By Adam Lovinus
By Lilledeshan Bose
By Gabriel San Roman
By Rachel Mattice
By Stephanie Zacharek
By Daniel Kohn
By Nate Jackson
By Mike Seeley
Photo by Tenaya Hills'Tis a mighty depressing vision in downtown Fullerton these days, what with the good ol' Hub Café all chainlink-fenced-up and abandoned-looking, and the Reagan Years arcade gone forever, with its vintage '80s games now merged with the decidedly less-fun ones from the current millennium in the space next door (but, praise Allah, at least they saved Burgertime). Yes, we know the Hub will be coming back in a vastly larger, full-scale-restaurant, alcohol-serving form this summer, and we know that the bands we love and loathe will be bouncing distortion waves off its walls once again, but still, halfway through the remodel—and at 10 o'clock at night—the Hub looks downright creepy and foreboding. Ghostly, even—like if you listen really, really hard, you could still hear the echoes of old Kevin Darish or King Kukulele songs.
We couldn't help thinking of the Hub—sitting all cold and lonely and unloved—as we indulged in a slew of bands at a brand-new venue, the Santa Fe Express Café, situated on the other side of the parking lot from the Hub at the Fullerton Amtrak station (and, OC music historians take note, just across the tracks from the old Ice House—yeah, the fan-stabbed-at-the-'94-Vandals-show Ice House—which is now a freaking Calvary Chapel!). The Santa Fe Café is very Hub-esque, with its free all-ages shows, its makeshift outdoor patio bandstand and indoor coffee bar (added bonus: they have Turkish smoking pipes, a.k.a. "fuckin' killer bongs"), but the locale, just 30 feet away from the passing trains, breeds intrigue: watch elderly, shopping-bag-toting tourists form flummoxed looks as they're welcomed to Fullerton by savage, expletive-barking punk rock bands! Be entertained as cranky lead singers try to outscream shrill train whistles! Witness the bloody carnage as mosh pits spin out of control and into the pathway of a 200-ton San Diego-bound Pacific Surfliner!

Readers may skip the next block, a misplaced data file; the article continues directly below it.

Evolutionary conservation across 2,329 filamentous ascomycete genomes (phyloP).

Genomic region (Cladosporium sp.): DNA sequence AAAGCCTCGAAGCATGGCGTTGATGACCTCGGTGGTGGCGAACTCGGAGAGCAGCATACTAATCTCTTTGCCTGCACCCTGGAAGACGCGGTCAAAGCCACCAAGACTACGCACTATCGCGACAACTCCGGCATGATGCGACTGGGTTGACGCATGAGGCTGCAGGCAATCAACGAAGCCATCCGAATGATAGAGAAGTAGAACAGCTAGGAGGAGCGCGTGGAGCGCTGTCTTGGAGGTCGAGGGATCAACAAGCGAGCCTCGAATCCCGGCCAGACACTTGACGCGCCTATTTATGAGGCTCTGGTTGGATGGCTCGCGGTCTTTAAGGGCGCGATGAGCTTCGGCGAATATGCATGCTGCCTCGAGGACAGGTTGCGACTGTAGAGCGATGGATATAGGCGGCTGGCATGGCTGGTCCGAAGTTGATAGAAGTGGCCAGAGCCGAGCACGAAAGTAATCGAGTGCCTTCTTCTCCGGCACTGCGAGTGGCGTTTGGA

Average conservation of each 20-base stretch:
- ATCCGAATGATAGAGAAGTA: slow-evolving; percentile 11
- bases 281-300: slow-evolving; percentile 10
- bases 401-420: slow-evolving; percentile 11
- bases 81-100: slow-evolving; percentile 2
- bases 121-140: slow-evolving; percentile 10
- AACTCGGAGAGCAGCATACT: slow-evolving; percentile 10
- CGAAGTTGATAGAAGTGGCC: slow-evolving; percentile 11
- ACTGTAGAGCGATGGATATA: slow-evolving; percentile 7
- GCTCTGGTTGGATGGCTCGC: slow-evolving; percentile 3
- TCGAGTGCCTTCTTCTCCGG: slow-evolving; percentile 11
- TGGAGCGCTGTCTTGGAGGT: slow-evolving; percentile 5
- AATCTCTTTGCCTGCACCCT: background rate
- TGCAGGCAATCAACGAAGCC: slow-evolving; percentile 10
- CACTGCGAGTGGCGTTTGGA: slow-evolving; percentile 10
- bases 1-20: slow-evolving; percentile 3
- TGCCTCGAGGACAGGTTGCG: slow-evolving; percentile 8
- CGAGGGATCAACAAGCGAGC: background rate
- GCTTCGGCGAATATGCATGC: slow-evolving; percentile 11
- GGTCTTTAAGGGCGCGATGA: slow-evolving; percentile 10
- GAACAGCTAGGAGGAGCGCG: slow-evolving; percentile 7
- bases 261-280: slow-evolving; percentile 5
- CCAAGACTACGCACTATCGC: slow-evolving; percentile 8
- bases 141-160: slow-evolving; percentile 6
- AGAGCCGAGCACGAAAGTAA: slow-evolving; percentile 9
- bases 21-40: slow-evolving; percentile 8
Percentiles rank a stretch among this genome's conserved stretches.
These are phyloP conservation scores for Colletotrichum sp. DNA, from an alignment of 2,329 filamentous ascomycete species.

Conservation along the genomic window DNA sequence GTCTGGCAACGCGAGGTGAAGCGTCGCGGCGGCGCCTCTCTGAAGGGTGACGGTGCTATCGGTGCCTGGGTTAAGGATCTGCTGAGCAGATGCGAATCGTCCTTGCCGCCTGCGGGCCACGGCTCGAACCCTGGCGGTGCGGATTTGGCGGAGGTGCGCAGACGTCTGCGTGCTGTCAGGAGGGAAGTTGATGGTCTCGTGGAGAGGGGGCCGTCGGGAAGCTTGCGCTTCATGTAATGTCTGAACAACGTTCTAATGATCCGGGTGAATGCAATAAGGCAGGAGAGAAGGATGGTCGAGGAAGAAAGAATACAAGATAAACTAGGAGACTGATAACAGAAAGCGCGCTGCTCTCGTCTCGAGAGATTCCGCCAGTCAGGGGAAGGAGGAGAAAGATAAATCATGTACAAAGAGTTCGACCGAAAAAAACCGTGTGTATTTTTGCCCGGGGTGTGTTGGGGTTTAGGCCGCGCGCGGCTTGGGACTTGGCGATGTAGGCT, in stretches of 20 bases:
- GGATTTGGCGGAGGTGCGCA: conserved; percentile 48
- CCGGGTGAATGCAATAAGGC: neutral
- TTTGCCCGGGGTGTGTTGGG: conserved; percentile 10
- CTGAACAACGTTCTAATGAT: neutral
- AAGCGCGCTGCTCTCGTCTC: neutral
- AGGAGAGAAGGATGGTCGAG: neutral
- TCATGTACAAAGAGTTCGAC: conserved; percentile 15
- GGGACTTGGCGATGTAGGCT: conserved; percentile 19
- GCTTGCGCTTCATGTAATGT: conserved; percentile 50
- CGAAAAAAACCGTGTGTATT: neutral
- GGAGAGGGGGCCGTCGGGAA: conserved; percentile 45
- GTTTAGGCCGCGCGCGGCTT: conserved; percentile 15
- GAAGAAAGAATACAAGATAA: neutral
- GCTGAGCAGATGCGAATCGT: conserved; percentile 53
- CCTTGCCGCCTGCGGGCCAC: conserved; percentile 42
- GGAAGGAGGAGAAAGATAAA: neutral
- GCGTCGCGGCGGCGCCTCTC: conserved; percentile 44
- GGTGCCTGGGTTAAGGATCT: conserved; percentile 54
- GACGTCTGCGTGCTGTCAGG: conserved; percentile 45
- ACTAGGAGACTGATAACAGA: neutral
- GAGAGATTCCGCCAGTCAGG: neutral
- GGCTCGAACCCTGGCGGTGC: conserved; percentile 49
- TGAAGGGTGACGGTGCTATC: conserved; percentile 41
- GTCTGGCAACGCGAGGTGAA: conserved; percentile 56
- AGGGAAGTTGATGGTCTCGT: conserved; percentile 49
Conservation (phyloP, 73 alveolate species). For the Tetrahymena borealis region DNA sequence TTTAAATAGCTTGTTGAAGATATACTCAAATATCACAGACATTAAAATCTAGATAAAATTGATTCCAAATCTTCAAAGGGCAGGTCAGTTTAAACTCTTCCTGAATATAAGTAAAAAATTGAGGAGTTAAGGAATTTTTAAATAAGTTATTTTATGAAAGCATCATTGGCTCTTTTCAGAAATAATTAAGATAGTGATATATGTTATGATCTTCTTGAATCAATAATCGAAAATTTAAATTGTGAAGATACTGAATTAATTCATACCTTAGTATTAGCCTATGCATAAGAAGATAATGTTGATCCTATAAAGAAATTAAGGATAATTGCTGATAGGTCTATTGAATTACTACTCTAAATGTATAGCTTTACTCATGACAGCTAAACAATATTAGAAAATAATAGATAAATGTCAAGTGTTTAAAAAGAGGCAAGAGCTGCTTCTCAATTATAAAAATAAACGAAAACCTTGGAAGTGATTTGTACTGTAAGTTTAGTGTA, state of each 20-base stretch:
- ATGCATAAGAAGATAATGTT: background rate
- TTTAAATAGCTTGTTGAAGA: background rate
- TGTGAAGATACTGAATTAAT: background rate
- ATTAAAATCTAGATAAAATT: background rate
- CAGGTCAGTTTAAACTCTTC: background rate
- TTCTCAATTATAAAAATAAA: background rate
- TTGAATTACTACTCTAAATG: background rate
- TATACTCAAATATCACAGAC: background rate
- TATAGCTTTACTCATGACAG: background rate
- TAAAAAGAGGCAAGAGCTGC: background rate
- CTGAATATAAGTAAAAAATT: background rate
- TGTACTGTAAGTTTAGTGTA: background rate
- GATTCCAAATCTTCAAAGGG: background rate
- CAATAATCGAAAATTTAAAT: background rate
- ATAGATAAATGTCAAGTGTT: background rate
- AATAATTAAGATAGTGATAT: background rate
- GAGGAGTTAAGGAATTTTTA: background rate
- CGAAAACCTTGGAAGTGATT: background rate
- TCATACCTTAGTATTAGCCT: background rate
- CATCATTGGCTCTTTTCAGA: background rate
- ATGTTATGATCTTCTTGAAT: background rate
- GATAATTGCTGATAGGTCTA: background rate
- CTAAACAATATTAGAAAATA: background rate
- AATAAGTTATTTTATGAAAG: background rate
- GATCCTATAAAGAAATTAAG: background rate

The music, at least on this night, was hit-and-miss, starting with a band called the Politicians, who specialized in poppy, catchy, '70s-punk-inflected two-minute tunes loaded with gnarled guitars and head-bobbing choruses. They weren't bad, either, especially after their singer sharpened what had been an overreaching, bad-'80s-metal voice on the first few tunes into a smoother Buzzcocksian/Joe-Strummer-on-the-first-Clash-album one. Plus, they had a colorful fan base, like the septuagenarian who got up and wiggled in front of the band, lost in his own personal pogo ("Watch your hip!" their singer kindly warned).
Even better were LA's Bobot Adrenaline, with their brainy, soaring punk tunes that touched on such political matters as war, war and war—more specifically, at least on "Radio Tikrit," the one tune they bothered to intro, about covert, CIA-run stations that broadcast American propaganda to the Iraqis, an excellent, kick-in-the-sack number with a great, "Guns of Brixton"-like shuffle. The opinions expressed, though, fell mostly on a throng of disinterested ears. Perhaps there was something slightly more lethargy-inducing than straight tobacco in those Turkish pipes?
Tumbling deep into the abyss of the ordinary were Aggro Tommy, a Long Beach fivesome who played a most undistinctive, by-numbers brand of punk rock. Dull and bland, with absolutely nothing to offer that would make them stand out from a zillion other bands propagating this tired terrain (the faux-leopard-skin coat and the bangs-tumbling-into-the-eyes thing the lead singer fashioned didn't do zip for them either), and when the singer opened her mouth, out came pretty much the same high-pitched oogaluh-oogaluh that spawned a planet of similar Exene imitators. Just as we were starting to nod off—about halfway through the third song, we think—an Amtrak whizzed past the station, creating a breeze far fresher than Aggro Tommy could ever hope to sonically achieve, and the train-track clatter was more in tune than they were, too.
The final band we saw—endured, actually—were called Allotic, who were flat-out awful, as if their lame, dreadfully clinical name hadn't already tipped us off. There's "punk," there's "rock," and then there are bands who boldly forge musical genres all their own—so look for Allotic in the "music that sounds like orangutans in heat" section of your favorite record shop.